No, we are not going to go where no man has gone before. That’s a different frontier. The frontier I will be showing you today is the Efficient Frontier, an element of Modern Portfolio Theory that shows the most efficient portfolio of securities for each level of risk.

This is an essential tool to gauge if your portfolio is performing well given the amount of risk you are taking. I will be continuing on from my previous post “Modern Portfolio Theory: Developing a Global Minimum Variance Portfolio”, so check that one out first if you have not done so already.

Okay, so let’s dive in!

So you have the model already built in your Microsoft Excel file from last time. This model will be used to plot the Efficient Frontier on a graph. The first step is to make a table to hold the data in. I suggest making one similar to the table below:

As you can see we already have one data point filled in. This point is the Global Minimum Variance Portfolio we made last time. This will be our midpoint. From here we will choose three values that are less than the GMV (0.005730) and five values greater than the GMV. The “U” is our expected return. I have chosen to use the following data points:

- U = 0.0020
- U = 0.0030
- U = 0.0040
- U = GMV
- U = 0.0080
- U = 0.0100
- U = 0.0110
- U = 0.0120
- U = 0.0130

After you add these values in, your table should look like this:

Now we need to use SOLVER to get each Portfolio SD at given return. Open up SOLVER and make the following inputs:

- Set Target Cell = $H$34 (This is the Portfolio SD)
- Equal to = Min
- By Changing Cells = $A$27:$F$27 (These are the weights)
- Subject to the Constraints:
- $A$27:$F$27 <= 1
- $A$27:$F$27 >= 0
- $H$27 = 1
- $H$38 = 0.002 (This is the Portfolio Expected Return. It will change each time we run SOLVER)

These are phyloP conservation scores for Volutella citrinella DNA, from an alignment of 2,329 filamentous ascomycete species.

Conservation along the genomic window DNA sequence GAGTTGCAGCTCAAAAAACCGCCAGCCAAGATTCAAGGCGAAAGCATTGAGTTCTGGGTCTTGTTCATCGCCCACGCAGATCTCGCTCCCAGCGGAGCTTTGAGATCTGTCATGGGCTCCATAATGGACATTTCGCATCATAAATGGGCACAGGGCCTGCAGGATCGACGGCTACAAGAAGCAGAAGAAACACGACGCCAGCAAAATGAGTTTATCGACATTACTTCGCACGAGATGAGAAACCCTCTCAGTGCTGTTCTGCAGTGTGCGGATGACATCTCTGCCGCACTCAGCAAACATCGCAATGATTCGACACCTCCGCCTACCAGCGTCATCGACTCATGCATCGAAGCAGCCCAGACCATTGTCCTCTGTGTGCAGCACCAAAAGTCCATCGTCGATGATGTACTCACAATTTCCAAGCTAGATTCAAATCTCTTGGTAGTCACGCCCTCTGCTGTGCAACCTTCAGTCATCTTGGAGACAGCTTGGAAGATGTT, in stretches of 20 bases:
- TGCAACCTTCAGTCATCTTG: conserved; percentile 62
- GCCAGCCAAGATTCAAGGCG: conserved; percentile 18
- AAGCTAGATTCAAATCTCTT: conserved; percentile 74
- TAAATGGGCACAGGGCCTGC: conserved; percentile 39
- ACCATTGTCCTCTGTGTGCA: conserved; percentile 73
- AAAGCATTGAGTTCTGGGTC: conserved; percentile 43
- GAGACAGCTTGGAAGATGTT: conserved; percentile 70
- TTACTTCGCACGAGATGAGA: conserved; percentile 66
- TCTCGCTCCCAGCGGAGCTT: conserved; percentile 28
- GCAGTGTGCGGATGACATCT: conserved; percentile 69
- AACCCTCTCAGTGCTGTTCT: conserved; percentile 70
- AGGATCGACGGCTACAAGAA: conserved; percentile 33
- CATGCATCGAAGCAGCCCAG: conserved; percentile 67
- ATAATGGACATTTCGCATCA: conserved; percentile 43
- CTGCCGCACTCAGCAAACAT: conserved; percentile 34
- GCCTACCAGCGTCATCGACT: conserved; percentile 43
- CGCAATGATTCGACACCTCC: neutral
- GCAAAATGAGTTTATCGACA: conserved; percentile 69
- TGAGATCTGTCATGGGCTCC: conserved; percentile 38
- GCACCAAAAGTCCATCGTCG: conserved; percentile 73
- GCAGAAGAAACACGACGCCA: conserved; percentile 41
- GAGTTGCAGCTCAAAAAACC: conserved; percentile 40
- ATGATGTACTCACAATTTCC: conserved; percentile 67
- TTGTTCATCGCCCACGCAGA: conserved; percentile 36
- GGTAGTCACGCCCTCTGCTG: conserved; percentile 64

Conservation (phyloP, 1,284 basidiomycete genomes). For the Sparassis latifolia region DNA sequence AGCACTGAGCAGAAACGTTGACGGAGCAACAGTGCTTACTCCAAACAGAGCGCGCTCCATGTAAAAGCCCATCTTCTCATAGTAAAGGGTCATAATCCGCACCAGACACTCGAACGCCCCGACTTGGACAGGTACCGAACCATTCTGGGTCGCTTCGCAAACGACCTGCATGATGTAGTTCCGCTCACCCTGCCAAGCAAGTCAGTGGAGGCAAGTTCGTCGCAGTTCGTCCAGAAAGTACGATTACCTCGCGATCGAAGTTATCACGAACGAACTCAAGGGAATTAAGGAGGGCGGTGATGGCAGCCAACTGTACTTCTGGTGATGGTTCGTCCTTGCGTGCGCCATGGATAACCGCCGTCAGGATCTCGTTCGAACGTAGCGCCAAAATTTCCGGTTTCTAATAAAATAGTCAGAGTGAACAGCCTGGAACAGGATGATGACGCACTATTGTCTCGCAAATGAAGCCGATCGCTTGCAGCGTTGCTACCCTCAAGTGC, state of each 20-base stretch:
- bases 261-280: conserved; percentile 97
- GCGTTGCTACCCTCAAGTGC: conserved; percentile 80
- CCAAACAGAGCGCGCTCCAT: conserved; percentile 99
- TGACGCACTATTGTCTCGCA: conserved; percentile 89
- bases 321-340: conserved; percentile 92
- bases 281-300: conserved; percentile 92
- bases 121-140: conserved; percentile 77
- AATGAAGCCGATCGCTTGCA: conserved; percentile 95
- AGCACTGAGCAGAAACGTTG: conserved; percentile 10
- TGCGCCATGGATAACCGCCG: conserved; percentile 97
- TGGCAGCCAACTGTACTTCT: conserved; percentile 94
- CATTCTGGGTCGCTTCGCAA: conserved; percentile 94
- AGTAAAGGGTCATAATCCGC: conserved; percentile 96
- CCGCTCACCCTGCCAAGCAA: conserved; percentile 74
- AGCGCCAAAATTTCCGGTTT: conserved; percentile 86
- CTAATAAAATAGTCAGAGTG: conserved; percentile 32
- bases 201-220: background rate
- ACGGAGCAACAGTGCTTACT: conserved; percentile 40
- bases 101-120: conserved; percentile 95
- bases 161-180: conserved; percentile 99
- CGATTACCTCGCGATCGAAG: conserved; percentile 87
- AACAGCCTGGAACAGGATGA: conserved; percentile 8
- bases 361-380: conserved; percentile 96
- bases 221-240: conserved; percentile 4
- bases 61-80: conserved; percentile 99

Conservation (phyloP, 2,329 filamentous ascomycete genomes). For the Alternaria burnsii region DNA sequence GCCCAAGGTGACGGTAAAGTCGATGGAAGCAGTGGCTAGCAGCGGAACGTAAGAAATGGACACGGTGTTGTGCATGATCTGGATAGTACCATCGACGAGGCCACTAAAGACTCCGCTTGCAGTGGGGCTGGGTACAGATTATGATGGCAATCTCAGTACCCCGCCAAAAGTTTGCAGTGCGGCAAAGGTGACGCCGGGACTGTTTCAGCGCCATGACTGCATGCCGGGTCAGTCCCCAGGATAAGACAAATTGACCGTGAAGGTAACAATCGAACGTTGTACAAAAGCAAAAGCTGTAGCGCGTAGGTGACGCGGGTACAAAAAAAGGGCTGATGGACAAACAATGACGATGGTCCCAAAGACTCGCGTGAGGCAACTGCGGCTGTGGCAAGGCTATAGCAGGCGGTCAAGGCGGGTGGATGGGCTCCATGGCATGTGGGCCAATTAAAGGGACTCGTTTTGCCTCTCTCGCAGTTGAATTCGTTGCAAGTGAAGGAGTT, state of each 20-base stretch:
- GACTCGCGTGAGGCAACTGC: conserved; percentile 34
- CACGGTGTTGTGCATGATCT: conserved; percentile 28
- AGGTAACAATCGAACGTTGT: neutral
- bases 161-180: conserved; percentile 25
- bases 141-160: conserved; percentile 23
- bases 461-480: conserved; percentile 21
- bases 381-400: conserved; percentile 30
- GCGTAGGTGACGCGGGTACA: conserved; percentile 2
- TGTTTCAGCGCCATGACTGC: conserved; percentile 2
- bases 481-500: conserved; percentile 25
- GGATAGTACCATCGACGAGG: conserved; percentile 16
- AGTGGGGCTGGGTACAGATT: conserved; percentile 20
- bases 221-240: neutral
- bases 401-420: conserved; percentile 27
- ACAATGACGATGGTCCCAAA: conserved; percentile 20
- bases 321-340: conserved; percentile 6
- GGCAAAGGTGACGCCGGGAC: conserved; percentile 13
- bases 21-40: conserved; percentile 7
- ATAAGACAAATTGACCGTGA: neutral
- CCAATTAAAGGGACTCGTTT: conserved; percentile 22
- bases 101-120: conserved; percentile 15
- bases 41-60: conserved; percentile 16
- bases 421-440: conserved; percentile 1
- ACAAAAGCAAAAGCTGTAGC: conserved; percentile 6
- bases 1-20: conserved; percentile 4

The SOLVER should look like this:

Then hit “Solve” and hit “OK” for SOLVER Results. You should have a SD value of 0.045250 for the return of 0.002. So now enter this value into the table under Portfolio SD. Run SOLVER again through each of the U values changing the Constraint $H$38 variable each time (ie: the next one will have $H$38 = 0.003). When you are done your table should look like this:

As you can see the Portfolio SD has a certain trend. The GMV is the minimum point; all points above it and below it are higher in value. And as you deviate from the GMV, the amount of risk goes up. This is what gives the Efficient Frontier a “Boomerang” shape.

So now that we have are points plotted out, let’s make a chart.

We will be making a “Scatter with Smooth Lines and Markers”. Make the X-axis the Portfolio SD and make the Y-axis the Portfolio Expected Return. Your chart should look like this:

I made some formatting changes to mine. I changed to axis values to be 4 decimal places, rotated the X-axis numbers, and added titles to the axis and the chart. I also added a second series to show the GMV. The first series consists of all the data points in the table and the second series only includes the GMV data points.

What we can learn from this chart are the following:

- The portfolio with the least risk (lowest SD) is the GMV.
- Any portfolio below the GMV return is considered an inefficient portfolio because there is another portfolio available that has the same risk (SD) with a higher return.
- For any given risk, we can find a portfolio that will maximize our return.

I hope you enjoyed this tutorial. Now you have the tools to construct your own Efficient Frontier out of a population of securities. You can now match your preferred level of risk to your portfolio and maximize your returns.

Next time we will be adding in a risk free asset to get the Capital Allocation Line, or CAL.

**Thanks for reading and good luck out there!**